Attacks on conservative Blacks and women in order to hang on to the Democrats’ urban base voters will continue and become ever more vicious. Bear this in mind when evaluating them.

Once again the corporate media tars a conservative candidate and those who should know better rush in without waiting at least 24 hours for the half-truths and lies to unravel. This week the target was Dr. Ben Carson and the reason and charge were patent: He’s a Black Republican so obviously honest and sincere the media wolves tried to knock him out of contention by claiming he lied. This time I’ll spare those pundits who fell for it. If you are a naïve dummy, someone ought to point that out publicly. Fair warning -- next time I won’t hold back. You can’t attack the media as dishonest most days and then uncritically accept -- even for a few hours -- their “bombshells”. Keep your skeptic’s hat on for heaven’s sake. On the one hand there’s what I call “the white toga” conservatives who flee their colleague’s side as soon as the wolves approach to prove their own spotless moral perfection. On the other hand there are the conservatives who fall for every claim against their own even when they should know better. It almost makes you wish you were a Democrat whose media pals emulate Helen Keller at even the strongest proofs of wrongdoing. (Hillary didn’t drool or faint during her Congressional appearance even though caught out in big lies so they say she nailed it, for example.)

This week the fools rushed in -- if however briefly -- when both CNN and Politico attacked Dr. Ben Carson.

CNN went first, suggesting Carson was a liar and nuts for having claimed in his autobiographical accounts that he had once been a rage-filled adolescent and given examples of his bad youthful behavior. No, said CNN, which said it can’t find any evidence of that. What kind of attack is CNN’s? That Carson had actually been a nice guy, not a thug, all along?

In any event, he went on the network and responded quickly before too many fell for that tale.

Because no one can remember a few fights and a non-stabbing that occurred more than fifty years ago, CNN is smearing Carson as a liar and crazy. Imagine that: growing up in a violent ghetto and not being able to remember someone throwing a rock 57 years ago?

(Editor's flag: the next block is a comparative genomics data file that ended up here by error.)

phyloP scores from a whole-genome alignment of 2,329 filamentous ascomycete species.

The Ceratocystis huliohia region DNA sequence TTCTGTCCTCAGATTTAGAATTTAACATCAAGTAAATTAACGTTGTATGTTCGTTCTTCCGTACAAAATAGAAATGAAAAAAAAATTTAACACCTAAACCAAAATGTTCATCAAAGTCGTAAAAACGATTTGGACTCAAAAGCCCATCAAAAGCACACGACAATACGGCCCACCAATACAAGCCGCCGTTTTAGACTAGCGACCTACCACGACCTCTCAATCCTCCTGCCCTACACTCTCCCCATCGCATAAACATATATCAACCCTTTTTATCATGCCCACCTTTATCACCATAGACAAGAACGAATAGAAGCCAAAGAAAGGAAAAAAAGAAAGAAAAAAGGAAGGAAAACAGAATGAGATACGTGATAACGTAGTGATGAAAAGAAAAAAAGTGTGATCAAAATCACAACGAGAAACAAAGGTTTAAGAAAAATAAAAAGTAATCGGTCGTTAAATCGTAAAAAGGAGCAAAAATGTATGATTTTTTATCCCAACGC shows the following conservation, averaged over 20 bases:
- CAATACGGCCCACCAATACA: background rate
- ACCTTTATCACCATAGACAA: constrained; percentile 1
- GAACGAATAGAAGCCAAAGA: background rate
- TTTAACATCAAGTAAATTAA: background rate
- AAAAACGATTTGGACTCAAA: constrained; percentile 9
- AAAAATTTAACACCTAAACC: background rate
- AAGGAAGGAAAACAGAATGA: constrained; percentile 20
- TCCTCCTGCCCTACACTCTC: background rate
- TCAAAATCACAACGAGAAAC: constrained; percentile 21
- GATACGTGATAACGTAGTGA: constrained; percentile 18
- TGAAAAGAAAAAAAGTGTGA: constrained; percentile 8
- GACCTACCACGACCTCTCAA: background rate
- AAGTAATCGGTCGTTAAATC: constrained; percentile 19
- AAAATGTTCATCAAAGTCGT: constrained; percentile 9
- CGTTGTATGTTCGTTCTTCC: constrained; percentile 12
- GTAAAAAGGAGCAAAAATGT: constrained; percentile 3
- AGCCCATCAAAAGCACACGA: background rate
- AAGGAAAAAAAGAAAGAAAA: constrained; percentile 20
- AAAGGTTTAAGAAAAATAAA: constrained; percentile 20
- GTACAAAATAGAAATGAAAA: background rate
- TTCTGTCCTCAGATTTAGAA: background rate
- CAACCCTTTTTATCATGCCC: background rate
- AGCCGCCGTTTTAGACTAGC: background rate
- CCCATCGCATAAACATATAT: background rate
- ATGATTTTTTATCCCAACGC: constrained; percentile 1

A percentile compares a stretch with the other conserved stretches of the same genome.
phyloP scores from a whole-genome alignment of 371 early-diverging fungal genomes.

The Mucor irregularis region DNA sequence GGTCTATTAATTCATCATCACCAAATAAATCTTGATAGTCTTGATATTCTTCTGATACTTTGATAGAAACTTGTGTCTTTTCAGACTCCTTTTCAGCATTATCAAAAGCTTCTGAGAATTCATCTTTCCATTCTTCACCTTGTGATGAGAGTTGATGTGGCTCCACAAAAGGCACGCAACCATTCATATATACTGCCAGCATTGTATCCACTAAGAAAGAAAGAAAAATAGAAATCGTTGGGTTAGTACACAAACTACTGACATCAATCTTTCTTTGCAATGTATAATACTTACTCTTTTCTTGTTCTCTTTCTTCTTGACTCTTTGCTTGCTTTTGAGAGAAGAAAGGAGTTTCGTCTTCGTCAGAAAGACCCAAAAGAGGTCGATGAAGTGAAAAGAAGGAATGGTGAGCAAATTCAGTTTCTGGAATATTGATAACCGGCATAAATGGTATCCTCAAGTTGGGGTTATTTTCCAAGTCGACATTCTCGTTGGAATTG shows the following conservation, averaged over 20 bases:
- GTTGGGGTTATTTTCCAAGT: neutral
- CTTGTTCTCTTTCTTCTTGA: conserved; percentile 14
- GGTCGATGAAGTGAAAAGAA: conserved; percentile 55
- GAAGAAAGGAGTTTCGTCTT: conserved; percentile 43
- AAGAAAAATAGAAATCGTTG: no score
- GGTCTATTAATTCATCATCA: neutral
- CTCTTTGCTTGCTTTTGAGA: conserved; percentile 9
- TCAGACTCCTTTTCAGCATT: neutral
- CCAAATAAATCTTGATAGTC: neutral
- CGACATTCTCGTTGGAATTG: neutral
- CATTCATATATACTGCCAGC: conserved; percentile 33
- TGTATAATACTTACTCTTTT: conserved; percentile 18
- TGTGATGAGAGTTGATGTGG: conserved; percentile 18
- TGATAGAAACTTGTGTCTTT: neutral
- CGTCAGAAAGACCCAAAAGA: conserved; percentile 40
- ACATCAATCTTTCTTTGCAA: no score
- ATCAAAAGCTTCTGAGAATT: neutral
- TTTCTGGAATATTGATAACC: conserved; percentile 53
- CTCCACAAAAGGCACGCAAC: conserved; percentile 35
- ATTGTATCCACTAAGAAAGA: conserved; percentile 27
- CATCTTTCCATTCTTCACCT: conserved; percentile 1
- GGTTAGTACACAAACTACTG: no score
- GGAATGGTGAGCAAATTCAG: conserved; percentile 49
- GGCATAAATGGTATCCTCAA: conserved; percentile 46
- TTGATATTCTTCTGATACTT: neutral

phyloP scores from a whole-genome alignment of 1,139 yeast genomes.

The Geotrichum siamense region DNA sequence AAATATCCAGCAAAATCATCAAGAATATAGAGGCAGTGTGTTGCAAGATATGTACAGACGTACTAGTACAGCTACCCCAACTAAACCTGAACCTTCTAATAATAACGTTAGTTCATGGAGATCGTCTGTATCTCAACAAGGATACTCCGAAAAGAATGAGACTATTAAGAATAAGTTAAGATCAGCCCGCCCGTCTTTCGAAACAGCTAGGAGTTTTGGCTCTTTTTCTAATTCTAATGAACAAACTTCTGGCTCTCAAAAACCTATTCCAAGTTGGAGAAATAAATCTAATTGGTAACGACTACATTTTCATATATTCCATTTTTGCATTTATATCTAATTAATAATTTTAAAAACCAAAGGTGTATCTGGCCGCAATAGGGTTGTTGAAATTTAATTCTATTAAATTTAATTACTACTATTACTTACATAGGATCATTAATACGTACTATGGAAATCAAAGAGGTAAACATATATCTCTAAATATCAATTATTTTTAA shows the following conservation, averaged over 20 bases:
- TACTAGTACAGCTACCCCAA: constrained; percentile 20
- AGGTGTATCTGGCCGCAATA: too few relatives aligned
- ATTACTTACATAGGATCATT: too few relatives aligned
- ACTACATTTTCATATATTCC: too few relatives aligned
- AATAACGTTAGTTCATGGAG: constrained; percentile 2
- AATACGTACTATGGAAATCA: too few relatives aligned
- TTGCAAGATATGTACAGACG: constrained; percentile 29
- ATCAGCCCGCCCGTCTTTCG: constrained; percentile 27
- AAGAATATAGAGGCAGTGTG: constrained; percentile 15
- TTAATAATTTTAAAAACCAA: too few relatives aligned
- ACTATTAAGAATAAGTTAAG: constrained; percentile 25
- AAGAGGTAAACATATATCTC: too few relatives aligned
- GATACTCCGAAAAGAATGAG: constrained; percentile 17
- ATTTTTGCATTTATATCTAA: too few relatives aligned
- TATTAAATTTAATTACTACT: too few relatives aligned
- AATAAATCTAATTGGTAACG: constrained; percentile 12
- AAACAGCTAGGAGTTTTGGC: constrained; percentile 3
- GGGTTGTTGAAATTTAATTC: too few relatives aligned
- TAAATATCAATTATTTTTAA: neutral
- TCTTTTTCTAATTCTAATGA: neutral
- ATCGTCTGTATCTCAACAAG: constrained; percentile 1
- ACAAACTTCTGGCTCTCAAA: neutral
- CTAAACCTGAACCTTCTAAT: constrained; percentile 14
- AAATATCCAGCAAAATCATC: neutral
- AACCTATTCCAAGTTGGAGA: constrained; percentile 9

In a 30-minute CNN interrogation by an alternately patronizing, belligerent, and defensive Alisyn Camerota Friday morning, Dr. Ben Carson stayed on offense. He attacked the network based on facts: The fact CNN did not vet Barack Obama; the fact that CNN’s so-called investigative reporters have not talked to people from the era when the incidents occurred; the fact that CNN and the rest of the DC Media only seek to personally destroy Republicans while Hillary Clinton is awarded The Best Week Ever after it was proven she had lied to the American people about Benghazi.

In an interview with Breitbart News on Sirius XM radio, immediately after CNN’s interrogation, Ben Carson promised to fight CNN tooth and nail. “Absolutely, I am going to fight CNN tooth and nail,” Carson said. “They will see, believe me, they will see.” 

Soon after the CNN nonsensical scoop, Politico lobbed another nerf ball over the plate. Started by two former Washington Post reporters Politico has a small newspaper circulation but a wide reach. “Politico is a partner with several news outlets that co-report and distribute its video, print and audio content. Partners include CBS News,[9] Allbritton Communications's ABC station WJLA and cable channel NewsChannel 8,[10] radio station WTOP-FM,[11] and Yahoo! News election coverage.”

They asserted disingenuously that Carson’s autobiography falsely claimed he’d been admitted to West Point on a scholarship and turned it down. Even some conservative pundits fell for this untruth.